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Predicting the American 2019-20

Rob Joyce
November 01, 2019 - 3:23 pm

Continuing our college basketball preview, it’s time to look at the American Athletic Conference on the men’s side, as UConn prepares for its final season before bolting to the Big East for 2020-21. Though the Huskies have a highly ranked recruiting class, they’ve never finished higher than fourth in the conference and may not do so again this year in what is expected to be a strong league with three, maybe four, NCAA Tournament bids.

From bottom-to-top, here is how we think the American will shake out for this season:

12) Tulane:

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It’s a full-on rebuild in New Orleans, after going 4-27 last year and winless in conference play. Ron Hunter is in as head coach after a very successful stint at Georgia State, and though he’s an excellent coach, results won’t come in Year 1. There’s only one real significant contributor back (Kevin Zhang) and a ton of new faces. Double-digit wins might be a good year.

11) East Carolina:

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Speaking of turnover, the Pirates have 11 new scholarship players on the roster this season. Eleven! Two of the returners were among the scoring leaders last year in Jayden Gardner and Seth Leday, but there’s just too much of an unknown to put ECU any higher. The Pirates haven’t had a .500 season since 2014, and that won’t end this year.

10) Tulsa:

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The Golden Hurricane finished 18-14 a year ago and brings back two of its top three scorers in Martins Igbanu and Jeriah Horne. However, there’s not a whole lot of proven talent behind them. DaQuan Jeffries, Sterling Taplin and Curran Scott are all gone (31.5 points combined) from a team that was below-average scoring-wise a year ago. Tenth is likely the basement, but their ceiling isn’t a whole lot higher.

9) UCF:

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A roll away from stunning Duke in the second round, things will look different for Johnny Dawkins this season. Tacko Fall, BJ Taylor and Aubrey Dawkins are all gone, meaning 42.7 points, 14.9 rebounds, 5.1 assists and 2.9 blocks per game must be replaced. In trying to do so, Dawkins brings in 10 newcomers, a mixture of grad transfers, JUCO talent and freshmen to join returnee Collin Smith (8.0 points, 5.2 rebounds). It might be enough to go .500 and make the NIT, but that’s it.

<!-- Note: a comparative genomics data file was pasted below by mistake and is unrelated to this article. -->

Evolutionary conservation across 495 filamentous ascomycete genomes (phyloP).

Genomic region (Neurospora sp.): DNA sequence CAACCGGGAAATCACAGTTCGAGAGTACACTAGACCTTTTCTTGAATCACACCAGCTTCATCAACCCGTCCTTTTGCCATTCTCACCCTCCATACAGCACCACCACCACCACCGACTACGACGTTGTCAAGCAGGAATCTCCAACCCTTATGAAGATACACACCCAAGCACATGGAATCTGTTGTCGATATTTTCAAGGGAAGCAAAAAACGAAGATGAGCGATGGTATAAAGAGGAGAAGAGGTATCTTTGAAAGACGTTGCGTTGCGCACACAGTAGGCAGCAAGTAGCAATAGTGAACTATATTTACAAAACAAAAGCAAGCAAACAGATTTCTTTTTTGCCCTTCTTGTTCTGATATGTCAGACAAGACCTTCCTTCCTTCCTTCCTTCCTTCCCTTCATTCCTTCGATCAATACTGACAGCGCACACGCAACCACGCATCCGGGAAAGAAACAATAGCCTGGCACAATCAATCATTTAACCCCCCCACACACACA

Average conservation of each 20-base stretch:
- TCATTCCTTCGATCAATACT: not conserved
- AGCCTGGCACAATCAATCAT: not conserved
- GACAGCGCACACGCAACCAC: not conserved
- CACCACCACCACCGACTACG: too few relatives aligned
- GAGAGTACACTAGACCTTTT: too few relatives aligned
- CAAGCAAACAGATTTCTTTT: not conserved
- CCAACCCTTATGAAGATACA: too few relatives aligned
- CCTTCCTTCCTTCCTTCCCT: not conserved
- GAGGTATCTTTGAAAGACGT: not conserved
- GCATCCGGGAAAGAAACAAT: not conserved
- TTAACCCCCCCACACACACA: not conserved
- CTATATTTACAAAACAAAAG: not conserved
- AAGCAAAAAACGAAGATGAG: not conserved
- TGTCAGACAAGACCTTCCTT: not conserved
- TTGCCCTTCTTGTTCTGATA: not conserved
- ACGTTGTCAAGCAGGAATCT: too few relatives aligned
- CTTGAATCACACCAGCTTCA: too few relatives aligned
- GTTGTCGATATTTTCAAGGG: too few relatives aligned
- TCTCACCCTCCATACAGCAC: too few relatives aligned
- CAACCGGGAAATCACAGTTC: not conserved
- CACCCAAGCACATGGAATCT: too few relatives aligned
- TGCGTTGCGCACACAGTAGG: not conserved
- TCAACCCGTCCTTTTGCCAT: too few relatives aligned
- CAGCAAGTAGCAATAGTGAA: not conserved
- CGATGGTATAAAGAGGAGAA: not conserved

8) SMU:

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After being in the upper echelon of the league for a number of years, the Mustangs were hit with self-imposed scholarship restrictions and attrition to fall below .500 a season ago. Although SMU won’t return to those heights this year, they have the talent to hang with the better teams. JUCO transfer Tyson Jolly was a monster at Trinity Valley: 22.6 points, 12.5 rebounds and four assists per game, garnering First-Team All-America honors. He instantly steps in as their go-to scorer.

If transfers Dendric Davis (TCU) and Darius McNeill (Cal) both receive waivers to become eligible immediately, then SMU will be higher than eighth.

7) Temple:

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Here is where things start to get tricky. Teams three-through-seven are all close in talent, but the Owls sit at the bottom of this tier for now. After a 23-10 season and an NCAA Tournament appearance, Temple will take a slight step back this year. Fran Dunphy is gone, and former assistant Aaron McKie is now the head man on Broad Street. His leading scorer from last year is gone in Shizz Alston, but he has two other proven scorers in Quinton Rose (16.3 points) and Nate Pierre-Louis (13.3), not to mention Kennesaw State transfer Monty Scott (17.3 points in ’17-18).

Also of note: Ernest Aflakpui graduated as the team’s leading rebounder on a squad that was 285th nationally in rebound margin. The Owls might get dominated inside and on the glass.

6) USF: